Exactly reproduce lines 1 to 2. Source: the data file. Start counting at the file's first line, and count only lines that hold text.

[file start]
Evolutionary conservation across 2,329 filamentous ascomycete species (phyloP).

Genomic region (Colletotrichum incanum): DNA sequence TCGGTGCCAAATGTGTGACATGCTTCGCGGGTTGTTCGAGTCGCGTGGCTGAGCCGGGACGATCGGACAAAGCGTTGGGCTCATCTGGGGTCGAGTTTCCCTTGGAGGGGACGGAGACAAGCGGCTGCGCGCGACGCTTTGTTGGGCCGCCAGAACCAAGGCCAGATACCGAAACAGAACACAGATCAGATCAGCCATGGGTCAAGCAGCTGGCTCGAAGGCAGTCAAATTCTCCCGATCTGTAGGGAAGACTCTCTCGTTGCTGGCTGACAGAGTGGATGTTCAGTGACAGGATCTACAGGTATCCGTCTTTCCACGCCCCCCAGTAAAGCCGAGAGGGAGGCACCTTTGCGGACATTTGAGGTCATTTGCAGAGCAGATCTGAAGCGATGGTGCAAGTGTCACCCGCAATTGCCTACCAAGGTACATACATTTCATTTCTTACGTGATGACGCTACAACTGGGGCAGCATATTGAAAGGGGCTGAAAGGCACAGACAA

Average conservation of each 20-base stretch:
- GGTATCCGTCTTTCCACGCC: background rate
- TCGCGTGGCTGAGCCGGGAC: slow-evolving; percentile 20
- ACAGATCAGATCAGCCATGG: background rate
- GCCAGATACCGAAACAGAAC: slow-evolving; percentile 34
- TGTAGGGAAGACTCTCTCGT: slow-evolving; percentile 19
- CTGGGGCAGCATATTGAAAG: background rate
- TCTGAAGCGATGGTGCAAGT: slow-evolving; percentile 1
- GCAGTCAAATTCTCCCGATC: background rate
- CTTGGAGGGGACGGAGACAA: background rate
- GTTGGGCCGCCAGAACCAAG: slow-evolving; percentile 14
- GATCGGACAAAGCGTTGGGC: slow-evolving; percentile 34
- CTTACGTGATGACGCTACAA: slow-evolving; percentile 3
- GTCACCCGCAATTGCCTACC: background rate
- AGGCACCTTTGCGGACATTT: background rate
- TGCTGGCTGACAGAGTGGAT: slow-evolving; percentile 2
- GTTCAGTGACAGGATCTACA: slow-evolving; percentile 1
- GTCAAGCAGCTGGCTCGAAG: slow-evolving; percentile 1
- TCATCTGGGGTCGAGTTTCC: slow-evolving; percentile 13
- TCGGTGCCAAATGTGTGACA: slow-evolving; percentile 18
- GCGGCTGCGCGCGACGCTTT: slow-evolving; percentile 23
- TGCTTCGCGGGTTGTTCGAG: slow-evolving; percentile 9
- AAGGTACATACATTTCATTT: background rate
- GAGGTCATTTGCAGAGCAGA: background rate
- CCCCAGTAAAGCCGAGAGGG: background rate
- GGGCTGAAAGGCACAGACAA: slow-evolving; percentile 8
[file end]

Evolutionary conservation across 2,329 filamentous ascomycete species (phyloP).

Genomic region (Colletotrichum incanum): DNA sequence TCGGTGCCAAATGTGTGACATGCTTCGCGGGTTGTTCGAGTCGCGTGGCTGAGCCGGGACGATCGGACAAAGCGTTGGGCTCATCTGGGGTCGAGTTTCCCTTGGAGGGGACGGAGACAAGCGGCTGCGCGCGACGCTTTGTTGGGCCGCCAGAACCAAGGCCAGATACCGAAACAGAACACAGATCAGATCAGCCATGGGTCAAGCAGCTGGCTCGAAGGCAGTCAAATTCTCCCGATCTGTAGGGAAGACTCTCTCGTTGCTGGCTGACAGAGTGGATGTTCAGTGACAGGATCTACAGGTATCCGTCTTTCCACGCCCCCCAGTAAAGCCGAGAGGGAGGCACCTTTGCGGACATTTGAGGTCATTTGCAGAGCAGATCTGAAGCGATGGTGCAAGTGTCACCCGCAATTGCCTACCAAGGTACATACATTTCATTTCTTACGTGATGACGCTACAACTGGGGCAGCATATTGAAAGGGGCTGAAAGGCACAGACAA